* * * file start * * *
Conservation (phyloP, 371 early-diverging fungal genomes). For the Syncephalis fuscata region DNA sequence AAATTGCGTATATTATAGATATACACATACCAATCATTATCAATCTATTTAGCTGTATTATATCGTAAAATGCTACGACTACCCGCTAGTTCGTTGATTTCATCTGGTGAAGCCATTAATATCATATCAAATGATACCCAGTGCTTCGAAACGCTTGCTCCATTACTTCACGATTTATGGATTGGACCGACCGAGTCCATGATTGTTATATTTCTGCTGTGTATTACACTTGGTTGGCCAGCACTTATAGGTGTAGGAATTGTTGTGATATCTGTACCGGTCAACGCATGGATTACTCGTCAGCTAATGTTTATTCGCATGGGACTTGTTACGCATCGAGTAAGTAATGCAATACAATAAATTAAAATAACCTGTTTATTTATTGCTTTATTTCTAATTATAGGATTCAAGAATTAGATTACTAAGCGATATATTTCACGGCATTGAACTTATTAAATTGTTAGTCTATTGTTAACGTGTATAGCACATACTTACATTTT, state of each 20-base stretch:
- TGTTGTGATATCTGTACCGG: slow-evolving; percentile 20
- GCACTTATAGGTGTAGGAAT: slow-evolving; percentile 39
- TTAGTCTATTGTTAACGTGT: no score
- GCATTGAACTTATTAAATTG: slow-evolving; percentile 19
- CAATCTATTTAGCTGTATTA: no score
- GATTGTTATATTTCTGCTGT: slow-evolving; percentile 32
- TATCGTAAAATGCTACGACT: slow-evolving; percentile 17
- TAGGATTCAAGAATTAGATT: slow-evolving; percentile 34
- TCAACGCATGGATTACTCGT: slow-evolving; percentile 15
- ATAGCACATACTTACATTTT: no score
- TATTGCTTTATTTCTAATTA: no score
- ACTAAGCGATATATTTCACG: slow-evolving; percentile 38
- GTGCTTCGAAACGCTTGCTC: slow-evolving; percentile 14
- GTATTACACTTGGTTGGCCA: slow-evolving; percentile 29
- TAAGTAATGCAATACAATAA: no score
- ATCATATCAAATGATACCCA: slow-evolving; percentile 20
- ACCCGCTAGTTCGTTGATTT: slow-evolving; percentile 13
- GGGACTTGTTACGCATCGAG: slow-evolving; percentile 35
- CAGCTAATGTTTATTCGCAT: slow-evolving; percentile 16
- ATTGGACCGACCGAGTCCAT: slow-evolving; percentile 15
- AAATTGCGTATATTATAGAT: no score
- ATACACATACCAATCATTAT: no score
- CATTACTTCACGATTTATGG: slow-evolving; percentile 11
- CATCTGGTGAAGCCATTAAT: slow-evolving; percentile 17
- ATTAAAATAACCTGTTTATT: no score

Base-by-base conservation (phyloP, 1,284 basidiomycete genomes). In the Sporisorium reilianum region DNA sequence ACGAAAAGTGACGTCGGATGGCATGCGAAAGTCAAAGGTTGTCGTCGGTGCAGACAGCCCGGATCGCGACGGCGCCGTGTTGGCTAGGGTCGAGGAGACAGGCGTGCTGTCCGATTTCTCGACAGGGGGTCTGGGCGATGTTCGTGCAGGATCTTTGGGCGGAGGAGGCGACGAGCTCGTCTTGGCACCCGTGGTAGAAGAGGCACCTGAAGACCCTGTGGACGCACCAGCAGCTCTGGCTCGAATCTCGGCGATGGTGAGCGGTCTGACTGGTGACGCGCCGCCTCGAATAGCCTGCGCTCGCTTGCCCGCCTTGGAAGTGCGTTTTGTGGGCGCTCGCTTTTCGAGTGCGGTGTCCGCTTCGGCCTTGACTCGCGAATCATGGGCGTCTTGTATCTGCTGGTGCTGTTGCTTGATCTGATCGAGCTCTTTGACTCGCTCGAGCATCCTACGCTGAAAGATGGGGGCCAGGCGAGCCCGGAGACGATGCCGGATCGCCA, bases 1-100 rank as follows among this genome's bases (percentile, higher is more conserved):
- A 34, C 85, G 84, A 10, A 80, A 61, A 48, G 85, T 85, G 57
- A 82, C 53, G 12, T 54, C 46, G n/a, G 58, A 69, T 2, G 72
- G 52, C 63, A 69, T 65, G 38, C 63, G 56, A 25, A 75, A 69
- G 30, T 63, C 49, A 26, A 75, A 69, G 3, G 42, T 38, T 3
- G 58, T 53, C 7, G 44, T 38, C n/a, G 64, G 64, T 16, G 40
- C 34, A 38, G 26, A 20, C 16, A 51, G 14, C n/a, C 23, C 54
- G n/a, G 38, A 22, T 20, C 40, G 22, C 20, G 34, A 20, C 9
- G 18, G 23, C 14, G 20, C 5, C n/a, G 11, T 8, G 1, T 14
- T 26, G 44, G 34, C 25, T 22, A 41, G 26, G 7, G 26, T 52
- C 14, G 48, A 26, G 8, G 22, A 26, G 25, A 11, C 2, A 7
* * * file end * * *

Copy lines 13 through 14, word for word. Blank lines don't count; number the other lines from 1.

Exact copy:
- ACTAAGCGATATATTTCACG: slow-evolving; percentile 38
- GTGCTTCGAAACGCTTGCTC: slow-evolving; percentile 14